Discover more from This Week in The 90s
'Screamager' is the Therapy we need [March 14, 1993]
Plus: Shabba Ranks, Ugly Kid Joe, and Frank Black
Greetings, Time Travellers! 👋
It’s March 14, 1993 again
📰 Warrington is rocked by an IRA bomb, killing two children. There’s a massive backlash in Ireland and the UK, and The Cranberries are inspired to write their song, ‘Zombie’.
📽️ Horror classic Candyman is summoned into British cinemas.📺 On American TV, Harrison Ford makes a cameo in Young Indiana Jones.
🎶 Number One song in the UK Top 40 is ‘Oh Carolina’ by Shaggy, so let’s talk about…
This week’s Number 9: ‘Screamager’—Therapy?
Why do so many of us miss the 90s? Mostly for personal reasons, I imagine. We were younger then, and we wore skinnier jeans, and we could join a mosh pit without first stopping to check if our health insurance covers hip replacements.
But there was also something uniquely optimistic about this era. I remember the 80s as a very grim, grey decade, a tense time filled with the threat of nuclear war, economic collapse, and a decaying ozone layer.
Then suddenly, the 90s arrived, and everything seemed to get better. The Berlin Wall collapsed, apartheid was ending, the ozone layer was healing, and even Isreal and Palestine were inching closer to some kind of detente. The End of History was in sight; world peace seemed an attainable goal.
Except in Northern Ireland. In 1993, Northern Ireland remained stubbornly locked in a cycle of violence euphemistically known as “The Troubles”.
Thinking like that, I won’t make any friends
Now, I should mention that I’m from the other side of the border, and The Troubles weren’t really part of day-to-day life in the Republic. There was the odd incident—shootings, robberies, kidnappings—but those rarely involved civilians. The last major terrorist attack in Dublin happened in the mid-70s, a few years before I was born.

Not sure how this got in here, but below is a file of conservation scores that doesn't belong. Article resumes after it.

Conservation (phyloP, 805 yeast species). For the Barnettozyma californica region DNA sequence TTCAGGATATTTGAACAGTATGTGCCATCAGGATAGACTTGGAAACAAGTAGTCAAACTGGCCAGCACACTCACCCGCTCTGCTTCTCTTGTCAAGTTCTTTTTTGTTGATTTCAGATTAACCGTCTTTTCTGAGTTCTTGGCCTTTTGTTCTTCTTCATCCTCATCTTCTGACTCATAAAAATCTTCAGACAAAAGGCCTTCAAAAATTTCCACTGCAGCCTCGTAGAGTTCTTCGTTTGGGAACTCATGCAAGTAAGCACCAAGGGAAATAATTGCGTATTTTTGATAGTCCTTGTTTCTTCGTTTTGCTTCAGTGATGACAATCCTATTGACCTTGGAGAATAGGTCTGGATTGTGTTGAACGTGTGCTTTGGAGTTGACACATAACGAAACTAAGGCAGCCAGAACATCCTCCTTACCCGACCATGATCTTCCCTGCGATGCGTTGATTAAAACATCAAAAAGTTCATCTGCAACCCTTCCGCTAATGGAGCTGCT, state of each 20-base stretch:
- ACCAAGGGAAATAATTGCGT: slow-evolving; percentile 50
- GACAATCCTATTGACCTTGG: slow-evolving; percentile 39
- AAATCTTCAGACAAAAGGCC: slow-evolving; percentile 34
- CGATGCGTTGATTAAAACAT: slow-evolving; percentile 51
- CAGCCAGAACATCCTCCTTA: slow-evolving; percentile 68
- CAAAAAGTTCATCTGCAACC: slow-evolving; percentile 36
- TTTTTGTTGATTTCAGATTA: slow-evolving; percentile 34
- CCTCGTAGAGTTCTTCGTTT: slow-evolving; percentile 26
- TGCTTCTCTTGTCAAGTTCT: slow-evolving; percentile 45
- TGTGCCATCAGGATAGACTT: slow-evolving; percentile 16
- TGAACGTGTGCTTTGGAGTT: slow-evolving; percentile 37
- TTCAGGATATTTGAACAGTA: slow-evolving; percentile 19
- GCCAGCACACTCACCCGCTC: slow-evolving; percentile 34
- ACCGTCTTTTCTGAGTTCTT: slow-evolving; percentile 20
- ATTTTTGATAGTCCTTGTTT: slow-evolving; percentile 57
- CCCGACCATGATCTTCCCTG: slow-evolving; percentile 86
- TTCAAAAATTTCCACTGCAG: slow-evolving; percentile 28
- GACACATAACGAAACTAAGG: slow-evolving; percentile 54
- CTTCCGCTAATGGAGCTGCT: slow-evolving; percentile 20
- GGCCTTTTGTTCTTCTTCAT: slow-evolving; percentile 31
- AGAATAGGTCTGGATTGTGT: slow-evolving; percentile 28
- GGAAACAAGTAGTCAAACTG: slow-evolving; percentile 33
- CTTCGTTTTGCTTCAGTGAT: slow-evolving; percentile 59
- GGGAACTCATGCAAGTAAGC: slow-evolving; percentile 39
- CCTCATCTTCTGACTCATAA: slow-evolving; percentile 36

In spite of this, the violence in Northern Ireland was almost always the leading item on our TV news broadcasts. RTE reported every bomb and bullet, and every day seemed to bring a new atrocity.
It became this incessant drumbeat, the endless rhythm of solemn-voiced newsreaders saying, “a man has been shot”, “a woman was killed”, “a child was injured”. These reports always made me feel sick and scared. Not because I was worried I would be next. I just didn’t like it.
Northern Ireland was less than 300 miles away, but it felt to me as far away as Jupiter. I’d never crossed the border, and I didn’t know anyone who ever had. Everything I knew about Northern Ireland came from news reports, which painted a mental picture of blasted buildings, army checkpoints, underground weapons caches, and bodies dumped in wasteland.
When the 90s rolled round, Northern Ireland seemed stubbornly resistant to the new decade’s optimism. Things actually got worse, with a renewed IRA bombing campaign on mainland Britain. As mentioned at the top of this newsletter, this week marks the 30th anniversary of the Warrington bombings that killed two children—Tim Parry (12) and Johnathan Ball (3)—which left everyone with this feeling of nausea for months.
But the worst violence happened within Northern Ireland, which seemed doomed to keep living in this Groundhog Day of revenge attacks and revenge-for-the-revenge attacks. Peace was unimaginable. The place just seemed cursed.